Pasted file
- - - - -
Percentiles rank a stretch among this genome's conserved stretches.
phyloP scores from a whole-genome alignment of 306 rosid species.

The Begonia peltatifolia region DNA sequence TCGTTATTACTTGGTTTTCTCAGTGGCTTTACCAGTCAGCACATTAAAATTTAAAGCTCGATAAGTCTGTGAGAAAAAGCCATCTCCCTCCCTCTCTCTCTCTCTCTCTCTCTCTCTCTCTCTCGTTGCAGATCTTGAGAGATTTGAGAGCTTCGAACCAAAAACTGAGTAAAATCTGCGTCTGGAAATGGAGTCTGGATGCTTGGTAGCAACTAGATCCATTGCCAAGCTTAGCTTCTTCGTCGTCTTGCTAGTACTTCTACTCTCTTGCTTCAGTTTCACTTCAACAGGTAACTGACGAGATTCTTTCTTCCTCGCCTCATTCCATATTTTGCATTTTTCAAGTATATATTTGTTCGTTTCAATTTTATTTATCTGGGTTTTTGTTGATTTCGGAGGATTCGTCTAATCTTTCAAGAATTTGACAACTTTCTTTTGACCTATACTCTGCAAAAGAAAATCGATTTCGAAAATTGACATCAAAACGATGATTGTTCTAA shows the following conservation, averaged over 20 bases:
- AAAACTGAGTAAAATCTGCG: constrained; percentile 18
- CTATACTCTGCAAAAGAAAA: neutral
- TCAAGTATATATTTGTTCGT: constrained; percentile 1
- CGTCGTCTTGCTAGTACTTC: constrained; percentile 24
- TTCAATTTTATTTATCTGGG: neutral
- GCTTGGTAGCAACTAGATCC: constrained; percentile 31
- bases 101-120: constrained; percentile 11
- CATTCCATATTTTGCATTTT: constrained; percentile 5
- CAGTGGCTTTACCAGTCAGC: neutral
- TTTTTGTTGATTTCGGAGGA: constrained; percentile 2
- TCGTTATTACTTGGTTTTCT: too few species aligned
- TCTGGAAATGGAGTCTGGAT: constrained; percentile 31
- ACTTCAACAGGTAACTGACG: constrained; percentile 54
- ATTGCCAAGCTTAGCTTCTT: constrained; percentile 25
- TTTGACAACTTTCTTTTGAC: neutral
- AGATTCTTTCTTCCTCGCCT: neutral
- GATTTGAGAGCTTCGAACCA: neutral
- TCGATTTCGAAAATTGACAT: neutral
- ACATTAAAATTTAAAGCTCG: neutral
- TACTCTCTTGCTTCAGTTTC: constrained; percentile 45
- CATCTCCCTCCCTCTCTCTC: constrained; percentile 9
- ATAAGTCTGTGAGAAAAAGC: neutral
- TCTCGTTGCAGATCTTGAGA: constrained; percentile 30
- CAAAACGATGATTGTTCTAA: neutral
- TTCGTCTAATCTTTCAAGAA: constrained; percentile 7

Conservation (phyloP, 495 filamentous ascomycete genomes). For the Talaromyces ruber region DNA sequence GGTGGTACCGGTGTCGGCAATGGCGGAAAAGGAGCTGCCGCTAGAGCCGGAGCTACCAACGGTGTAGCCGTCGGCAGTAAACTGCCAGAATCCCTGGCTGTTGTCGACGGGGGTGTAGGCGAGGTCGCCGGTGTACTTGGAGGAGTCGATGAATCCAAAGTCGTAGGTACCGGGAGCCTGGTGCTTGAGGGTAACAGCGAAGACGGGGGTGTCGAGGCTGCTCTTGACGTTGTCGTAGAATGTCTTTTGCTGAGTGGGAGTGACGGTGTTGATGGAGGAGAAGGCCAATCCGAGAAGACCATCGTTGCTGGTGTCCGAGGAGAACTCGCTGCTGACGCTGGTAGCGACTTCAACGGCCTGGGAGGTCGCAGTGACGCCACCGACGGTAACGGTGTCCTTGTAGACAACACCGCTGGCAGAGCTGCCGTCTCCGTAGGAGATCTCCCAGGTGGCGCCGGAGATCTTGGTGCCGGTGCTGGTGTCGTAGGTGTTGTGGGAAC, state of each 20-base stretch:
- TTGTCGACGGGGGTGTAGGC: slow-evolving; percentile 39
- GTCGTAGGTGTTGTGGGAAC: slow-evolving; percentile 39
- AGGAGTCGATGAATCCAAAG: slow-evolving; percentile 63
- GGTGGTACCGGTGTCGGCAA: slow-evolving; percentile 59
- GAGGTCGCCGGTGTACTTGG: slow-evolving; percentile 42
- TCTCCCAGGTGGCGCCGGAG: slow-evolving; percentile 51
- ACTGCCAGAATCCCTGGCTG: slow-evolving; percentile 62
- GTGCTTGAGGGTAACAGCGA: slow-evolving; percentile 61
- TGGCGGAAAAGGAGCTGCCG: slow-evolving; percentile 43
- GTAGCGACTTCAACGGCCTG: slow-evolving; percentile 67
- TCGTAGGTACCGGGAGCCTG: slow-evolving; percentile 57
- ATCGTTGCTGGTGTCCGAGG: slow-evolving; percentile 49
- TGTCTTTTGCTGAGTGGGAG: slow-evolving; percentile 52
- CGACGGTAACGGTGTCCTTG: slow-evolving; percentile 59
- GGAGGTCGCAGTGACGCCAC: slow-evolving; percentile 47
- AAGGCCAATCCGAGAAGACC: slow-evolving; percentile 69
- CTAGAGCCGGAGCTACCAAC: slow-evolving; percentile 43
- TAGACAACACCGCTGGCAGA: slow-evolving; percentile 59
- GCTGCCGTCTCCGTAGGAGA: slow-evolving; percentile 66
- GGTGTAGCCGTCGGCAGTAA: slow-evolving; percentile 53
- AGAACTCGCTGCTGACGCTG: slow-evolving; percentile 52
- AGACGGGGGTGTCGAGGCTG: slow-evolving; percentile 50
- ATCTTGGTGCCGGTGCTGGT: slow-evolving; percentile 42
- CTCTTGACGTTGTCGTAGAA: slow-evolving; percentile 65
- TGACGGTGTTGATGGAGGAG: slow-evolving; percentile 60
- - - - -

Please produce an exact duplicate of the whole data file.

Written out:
Percentiles rank a stretch among this genome's conserved stretches.
phyloP scores from a whole-genome alignment of 306 rosid species.

The Begonia peltatifolia region DNA sequence TCGTTATTACTTGGTTTTCTCAGTGGCTTTACCAGTCAGCACATTAAAATTTAAAGCTCGATAAGTCTGTGAGAAAAAGCCATCTCCCTCCCTCTCTCTCTCTCTCTCTCTCTCTCTCTCTCTCGTTGCAGATCTTGAGAGATTTGAGAGCTTCGAACCAAAAACTGAGTAAAATCTGCGTCTGGAAATGGAGTCTGGATGCTTGGTAGCAACTAGATCCATTGCCAAGCTTAGCTTCTTCGTCGTCTTGCTAGTACTTCTACTCTCTTGCTTCAGTTTCACTTCAACAGGTAACTGACGAGATTCTTTCTTCCTCGCCTCATTCCATATTTTGCATTTTTCAAGTATATATTTGTTCGTTTCAATTTTATTTATCTGGGTTTTTGTTGATTTCGGAGGATTCGTCTAATCTTTCAAGAATTTGACAACTTTCTTTTGACCTATACTCTGCAAAAGAAAATCGATTTCGAAAATTGACATCAAAACGATGATTGTTCTAA shows the following conservation, averaged over 20 bases:
- AAAACTGAGTAAAATCTGCG: constrained; percentile 18
- CTATACTCTGCAAAAGAAAA: neutral
- TCAAGTATATATTTGTTCGT: constrained; percentile 1
- CGTCGTCTTGCTAGTACTTC: constrained; percentile 24
- TTCAATTTTATTTATCTGGG: neutral
- GCTTGGTAGCAACTAGATCC: constrained; percentile 31
- bases 101-120: constrained; percentile 11
- CATTCCATATTTTGCATTTT: constrained; percentile 5
- CAGTGGCTTTACCAGTCAGC: neutral
- TTTTTGTTGATTTCGGAGGA: constrained; percentile 2
- TCGTTATTACTTGGTTTTCT: too few species aligned
- TCTGGAAATGGAGTCTGGAT: constrained; percentile 31
- ACTTCAACAGGTAACTGACG: constrained; percentile 54
- ATTGCCAAGCTTAGCTTCTT: constrained; percentile 25
- TTTGACAACTTTCTTTTGAC: neutral
- AGATTCTTTCTTCCTCGCCT: neutral
- GATTTGAGAGCTTCGAACCA: neutral
- TCGATTTCGAAAATTGACAT: neutral
- ACATTAAAATTTAAAGCTCG: neutral
- TACTCTCTTGCTTCAGTTTC: constrained; percentile 45
- CATCTCCCTCCCTCTCTCTC: constrained; percentile 9
- ATAAGTCTGTGAGAAAAAGC: neutral
- TCTCGTTGCAGATCTTGAGA: constrained; percentile 30
- CAAAACGATGATTGTTCTAA: neutral
- TTCGTCTAATCTTTCAAGAA: constrained; percentile 7

Conservation (phyloP, 495 filamentous ascomycete genomes). For the Talaromyces ruber region DNA sequence GGTGGTACCGGTGTCGGCAATGGCGGAAAAGGAGCTGCCGCTAGAGCCGGAGCTACCAACGGTGTAGCCGTCGGCAGTAAACTGCCAGAATCCCTGGCTGTTGTCGACGGGGGTGTAGGCGAGGTCGCCGGTGTACTTGGAGGAGTCGATGAATCCAAAGTCGTAGGTACCGGGAGCCTGGTGCTTGAGGGTAACAGCGAAGACGGGGGTGTCGAGGCTGCTCTTGACGTTGTCGTAGAATGTCTTTTGCTGAGTGGGAGTGACGGTGTTGATGGAGGAGAAGGCCAATCCGAGAAGACCATCGTTGCTGGTGTCCGAGGAGAACTCGCTGCTGACGCTGGTAGCGACTTCAACGGCCTGGGAGGTCGCAGTGACGCCACCGACGGTAACGGTGTCCTTGTAGACAACACCGCTGGCAGAGCTGCCGTCTCCGTAGGAGATCTCCCAGGTGGCGCCGGAGATCTTGGTGCCGGTGCTGGTGTCGTAGGTGTTGTGGGAAC, state of each 20-base stretch:
- TTGTCGACGGGGGTGTAGGC: slow-evolving; percentile 39
- GTCGTAGGTGTTGTGGGAAC: slow-evolving; percentile 39
- AGGAGTCGATGAATCCAAAG: slow-evolving; percentile 63
- GGTGGTACCGGTGTCGGCAA: slow-evolving; percentile 59
- GAGGTCGCCGGTGTACTTGG: slow-evolving; percentile 42
- TCTCCCAGGTGGCGCCGGAG: slow-evolving; percentile 51
- ACTGCCAGAATCCCTGGCTG: slow-evolving; percentile 62
- GTGCTTGAGGGTAACAGCGA: slow-evolving; percentile 61
- TGGCGGAAAAGGAGCTGCCG: slow-evolving; percentile 43
- GTAGCGACTTCAACGGCCTG: slow-evolving; percentile 67
- TCGTAGGTACCGGGAGCCTG: slow-evolving; percentile 57
- ATCGTTGCTGGTGTCCGAGG: slow-evolving; percentile 49
- TGTCTTTTGCTGAGTGGGAG: slow-evolving; percentile 52
- CGACGGTAACGGTGTCCTTG: slow-evolving; percentile 59
- GGAGGTCGCAGTGACGCCAC: slow-evolving; percentile 47
- AAGGCCAATCCGAGAAGACC: slow-evolving; percentile 69
- CTAGAGCCGGAGCTACCAAC: slow-evolving; percentile 43
- TAGACAACACCGCTGGCAGA: slow-evolving; percentile 59
- GCTGCCGTCTCCGTAGGAGA: slow-evolving; percentile 66
- GGTGTAGCCGTCGGCAGTAA: slow-evolving; percentile 53
- AGAACTCGCTGCTGACGCTG: slow-evolving; percentile 52
- AGACGGGGGTGTCGAGGCTG: slow-evolving; percentile 50
- ATCTTGGTGCCGGTGCTGGT: slow-evolving; percentile 42
- CTCTTGACGTTGTCGTAGAA: slow-evolving; percentile 65
- TGACGGTGTTGATGGAGGAG: slow-evolving; percentile 60